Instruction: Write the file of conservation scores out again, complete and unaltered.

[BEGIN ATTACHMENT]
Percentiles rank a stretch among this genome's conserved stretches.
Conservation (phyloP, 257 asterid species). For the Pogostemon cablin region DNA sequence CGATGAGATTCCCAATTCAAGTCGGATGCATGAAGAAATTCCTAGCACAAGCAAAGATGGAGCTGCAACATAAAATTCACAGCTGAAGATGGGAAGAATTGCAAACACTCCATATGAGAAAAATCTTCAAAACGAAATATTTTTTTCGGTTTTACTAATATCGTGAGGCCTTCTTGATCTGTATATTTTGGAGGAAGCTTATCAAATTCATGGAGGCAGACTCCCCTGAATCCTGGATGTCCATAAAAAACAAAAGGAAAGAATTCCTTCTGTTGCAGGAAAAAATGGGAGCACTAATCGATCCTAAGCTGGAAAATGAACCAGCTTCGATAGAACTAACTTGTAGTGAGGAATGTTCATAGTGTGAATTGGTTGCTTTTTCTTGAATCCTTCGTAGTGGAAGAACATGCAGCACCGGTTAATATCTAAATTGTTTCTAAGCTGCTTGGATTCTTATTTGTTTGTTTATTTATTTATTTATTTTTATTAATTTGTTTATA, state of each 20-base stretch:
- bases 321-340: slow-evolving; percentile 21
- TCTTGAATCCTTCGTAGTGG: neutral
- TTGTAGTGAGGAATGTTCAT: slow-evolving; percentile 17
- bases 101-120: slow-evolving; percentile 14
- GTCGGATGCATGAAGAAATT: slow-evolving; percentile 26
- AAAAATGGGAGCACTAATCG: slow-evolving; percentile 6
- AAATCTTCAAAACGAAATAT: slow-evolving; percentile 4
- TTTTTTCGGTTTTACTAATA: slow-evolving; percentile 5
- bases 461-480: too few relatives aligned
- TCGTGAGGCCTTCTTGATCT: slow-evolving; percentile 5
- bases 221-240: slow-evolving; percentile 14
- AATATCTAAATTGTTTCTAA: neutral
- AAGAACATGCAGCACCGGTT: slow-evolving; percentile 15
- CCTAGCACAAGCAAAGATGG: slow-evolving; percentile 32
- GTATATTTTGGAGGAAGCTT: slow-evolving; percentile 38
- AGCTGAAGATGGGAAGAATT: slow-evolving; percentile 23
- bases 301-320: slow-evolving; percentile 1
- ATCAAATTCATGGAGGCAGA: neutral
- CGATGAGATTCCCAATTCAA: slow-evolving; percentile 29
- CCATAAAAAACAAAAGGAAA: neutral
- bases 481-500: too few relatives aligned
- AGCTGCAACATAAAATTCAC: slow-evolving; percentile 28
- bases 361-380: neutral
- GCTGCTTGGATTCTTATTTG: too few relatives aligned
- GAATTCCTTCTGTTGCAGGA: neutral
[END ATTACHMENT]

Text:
Percentiles rank a stretch among this genome's conserved stretches.
Conservation (phyloP, 257 asterid species). For the Pogostemon cablin region DNA sequence CGATGAGATTCCCAATTCAAGTCGGATGCATGAAGAAATTCCTAGCACAAGCAAAGATGGAGCTGCAACATAAAATTCACAGCTGAAGATGGGAAGAATTGCAAACACTCCATATGAGAAAAATCTTCAAAACGAAATATTTTTTTCGGTTTTACTAATATCGTGAGGCCTTCTTGATCTGTATATTTTGGAGGAAGCTTATCAAATTCATGGAGGCAGACTCCCCTGAATCCTGGATGTCCATAAAAAACAAAAGGAAAGAATTCCTTCTGTTGCAGGAAAAAATGGGAGCACTAATCGATCCTAAGCTGGAAAATGAACCAGCTTCGATAGAACTAACTTGTAGTGAGGAATGTTCATAGTGTGAATTGGTTGCTTTTTCTTGAATCCTTCGTAGTGGAAGAACATGCAGCACCGGTTAATATCTAAATTGTTTCTAAGCTGCTTGGATTCTTATTTGTTTGTTTATTTATTTATTTATTTTTATTAATTTGTTTATA, state of each 20-base stretch:
- bases 321-340: slow-evolving; percentile 21
- TCTTGAATCCTTCGTAGTGG: neutral
- TTGTAGTGAGGAATGTTCAT: slow-evolving; percentile 17
- bases 101-120: slow-evolving; percentile 14
- GTCGGATGCATGAAGAAATT: slow-evolving; percentile 26
- AAAAATGGGAGCACTAATCG: slow-evolving; percentile 6
- AAATCTTCAAAACGAAATAT: slow-evolving; percentile 4
- TTTTTTCGGTTTTACTAATA: slow-evolving; percentile 5
- bases 461-480: too few relatives aligned
- TCGTGAGGCCTTCTTGATCT: slow-evolving; percentile 5
- bases 221-240: slow-evolving; percentile 14
- AATATCTAAATTGTTTCTAA: neutral
- AAGAACATGCAGCACCGGTT: slow-evolving; percentile 15
- CCTAGCACAAGCAAAGATGG: slow-evolving; percentile 32
- GTATATTTTGGAGGAAGCTT: slow-evolving; percentile 38
- AGCTGAAGATGGGAAGAATT: slow-evolving; percentile 23
- bases 301-320: slow-evolving; percentile 1
- ATCAAATTCATGGAGGCAGA: neutral
- CGATGAGATTCCCAATTCAA: slow-evolving; percentile 29
- CCATAAAAAACAAAAGGAAA: neutral
- bases 481-500: too few relatives aligned
- AGCTGCAACATAAAATTCAC: slow-evolving; percentile 28
- bases 361-380: neutral
- GCTGCTTGGATTCTTATTTG: too few relatives aligned
- GAATTCCTTCTGTTGCAGGA: neutral